Lilly's Lebrikizumab Plus Topical Corticosteroids Offer Improvement and Itch Relief in Atopic Dermatitis

December 21, 2021

Lebrikizumab, an IL-13 inhibitor, significantly improved disease severity when combined with topical corticosteroids (TCS) in people with moderate-to-severe atopic dermatitis (AD) in Eli Lilly and Company's third pivotal Phase 3 trial (ADhere). By Week 16, the study met all primary and key secondary endpoints for patients on the lebrikizumab combination arm.

Lebrikizumab is a novel, investigational monoclonal antibody (mAb) that binds soluble IL-13 with high affinity, has high bioavailability, a long half-life and blocks IL-13 signaling.1-5 In people with AD, the IL-13 protein—a central pathogenic mediator in the disease—is overexpressed, driving multiple aspects of AD pathophysiology by promoting T-helper type 2 (Th2) cell inflammation and resulting in skin barrier dysfunction, itch, infection, flares and hard, thickened areas of skin.6,7

"AD is often complex and challenging to treat, as many patients need help controlling their symptoms when topical steroids alone are not enough," says Eric Simpson, MD, MCR, Professor of Dermatology and Director of Clinical Research at Oregon Health & Science University in Portland and a principal investigator of the ADhere study. "I'm encouraged by the aggregate efficacy and safety data which have demonstrated the potential for lebrikizumab as both monotherapy and combination therapy to address unmet needs and improve care for people living with persistent itch and inflamed skin caused by AD."

The primary endpoints were Investigator Global Assessment (IGA) score of clear (0) or almost clear (1) skin with a reduction of at least two points from baseline and at least a 75 percent change from baseline in the Eczema Area and Severity Index (EASI) score, both at Week 16. Lebrikizumab in combination with TCS also achieved all key secondary endpoints versus placebo in combination with TCS in patients with AD, including skin improvement, itch relief, improvement in interference of itch on sleep, and quality of life. Key secondary endpoints were measured by EASI, the Pruritus Numeric Rating Scale, Sleep-Loss due to Pruritus, and the Dermatology Life Quality Index.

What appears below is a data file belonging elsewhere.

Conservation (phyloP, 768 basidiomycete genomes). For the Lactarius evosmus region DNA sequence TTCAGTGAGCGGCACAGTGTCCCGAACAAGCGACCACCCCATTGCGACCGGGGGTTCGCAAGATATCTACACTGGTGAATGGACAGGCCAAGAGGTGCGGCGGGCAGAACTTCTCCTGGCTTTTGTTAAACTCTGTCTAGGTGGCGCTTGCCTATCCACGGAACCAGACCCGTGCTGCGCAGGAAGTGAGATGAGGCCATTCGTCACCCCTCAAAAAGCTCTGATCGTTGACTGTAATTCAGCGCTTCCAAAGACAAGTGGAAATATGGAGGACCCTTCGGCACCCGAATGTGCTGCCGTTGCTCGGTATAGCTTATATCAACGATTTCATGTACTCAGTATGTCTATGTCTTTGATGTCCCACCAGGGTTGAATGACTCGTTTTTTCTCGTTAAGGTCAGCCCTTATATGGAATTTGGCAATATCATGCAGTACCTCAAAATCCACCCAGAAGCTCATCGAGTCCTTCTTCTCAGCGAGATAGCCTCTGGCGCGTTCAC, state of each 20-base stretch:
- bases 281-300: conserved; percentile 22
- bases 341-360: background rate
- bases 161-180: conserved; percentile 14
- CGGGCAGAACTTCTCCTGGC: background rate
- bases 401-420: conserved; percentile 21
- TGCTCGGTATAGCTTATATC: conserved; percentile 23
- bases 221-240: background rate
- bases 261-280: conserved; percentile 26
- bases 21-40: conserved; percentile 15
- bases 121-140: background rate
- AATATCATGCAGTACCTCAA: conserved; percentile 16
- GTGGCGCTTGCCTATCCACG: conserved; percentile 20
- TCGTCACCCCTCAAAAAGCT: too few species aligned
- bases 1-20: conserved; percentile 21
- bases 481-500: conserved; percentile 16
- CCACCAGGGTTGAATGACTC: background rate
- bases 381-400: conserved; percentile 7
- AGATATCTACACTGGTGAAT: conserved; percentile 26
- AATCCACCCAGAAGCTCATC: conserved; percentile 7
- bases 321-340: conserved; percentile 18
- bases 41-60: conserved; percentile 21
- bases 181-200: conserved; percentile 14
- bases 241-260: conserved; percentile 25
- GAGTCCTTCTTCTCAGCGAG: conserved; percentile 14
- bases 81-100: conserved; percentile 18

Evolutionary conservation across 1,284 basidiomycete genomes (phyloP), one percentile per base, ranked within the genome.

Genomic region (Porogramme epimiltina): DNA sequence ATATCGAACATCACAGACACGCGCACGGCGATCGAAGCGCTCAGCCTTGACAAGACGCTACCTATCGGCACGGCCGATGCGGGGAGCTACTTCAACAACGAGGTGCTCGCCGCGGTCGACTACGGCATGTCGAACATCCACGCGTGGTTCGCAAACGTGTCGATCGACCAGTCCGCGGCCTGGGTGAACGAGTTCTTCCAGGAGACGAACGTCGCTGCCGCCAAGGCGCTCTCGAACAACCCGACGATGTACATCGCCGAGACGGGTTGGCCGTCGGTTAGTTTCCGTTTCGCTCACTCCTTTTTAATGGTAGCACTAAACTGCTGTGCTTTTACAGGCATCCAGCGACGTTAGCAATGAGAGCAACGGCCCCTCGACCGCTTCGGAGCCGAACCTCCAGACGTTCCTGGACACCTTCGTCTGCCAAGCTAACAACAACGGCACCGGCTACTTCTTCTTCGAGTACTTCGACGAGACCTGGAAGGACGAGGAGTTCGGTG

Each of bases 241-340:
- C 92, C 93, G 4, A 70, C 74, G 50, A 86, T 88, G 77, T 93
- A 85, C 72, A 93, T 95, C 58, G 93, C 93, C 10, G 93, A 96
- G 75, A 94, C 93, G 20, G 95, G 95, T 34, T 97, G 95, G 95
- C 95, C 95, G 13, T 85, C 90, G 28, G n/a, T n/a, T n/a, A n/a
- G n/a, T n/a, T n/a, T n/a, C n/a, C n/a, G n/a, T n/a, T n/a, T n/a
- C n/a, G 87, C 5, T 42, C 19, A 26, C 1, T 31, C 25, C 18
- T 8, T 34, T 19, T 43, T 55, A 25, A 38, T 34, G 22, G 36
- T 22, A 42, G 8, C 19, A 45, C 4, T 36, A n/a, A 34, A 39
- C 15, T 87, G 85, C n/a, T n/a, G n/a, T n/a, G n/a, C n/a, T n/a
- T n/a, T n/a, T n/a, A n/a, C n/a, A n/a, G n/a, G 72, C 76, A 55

Safety results in the 16-week placebo-controlled ADhere study were consistent with the 16-week period of the two monotherapy studies in the lebrikizumab Phase 3 program for AD. The most common adverse events (AEs) included conjunctivitis and headache for lebrikizumab-treated patients.

In August 2021, Lilly announced top-line data from ADvocate 1 and ADvocate 2 showing lebrikizumab as a monotherapy met primary and all key secondary endpoints including itch, interference of itch on sleep and quality of life at Week 16.

"Physicians treating atopic dermatitis continue to need new options for their patients along with current standard of care, given the heterogeneity of disease and variable outcomes for patients' signs and symptoms," says Lotus Mallbris, MD, PhD, vice president of global immunology development and U.S. and global medical affairs at Lilly. "These results add to the growing body of evidence from our robust Phase 3 clinical trial program for lebrikizumab and support the hypothesis that targeting the IL-13 pathway is critical in treating AD and helping improve outcomes for these patients. We look forward to continuing to evaluate lebrikizumab's clinical utility in the ongoing studies in the hopes of making this medicine available to those who still have unmet needs."

Additional data analyses from ADhere, along with results from two monotherapy Phase 3 trials, ADvocate 1 and ADvocate 2, are planned for future scientific congresses in 2022. Pending successful completion of the ongoing ADvocate 1 and ADvocate 2 monotherapy trials, Lilly and Almirall intend to begin US, EU, and other regulatory submissions next year.

"These results validate the important role that IL-13 cytokine inhibitors play in AD treatment and the success of lebrikizumab in this study represents another key achievement in our journey to offer treatment advances in AD for patients and healthcare professionals," stated Karl Ziegelbauer, PhD, Almirall S.A.'s Chief Scientific Officer.

Lilly has exclusive rights for development and commercialization of lebrikizumab in the United States and rest of world outside Europe. Almirall has licensed the rights to develop and commercialize lebrikizumab for the treatment of dermatology indications, including AD, in Europe. 

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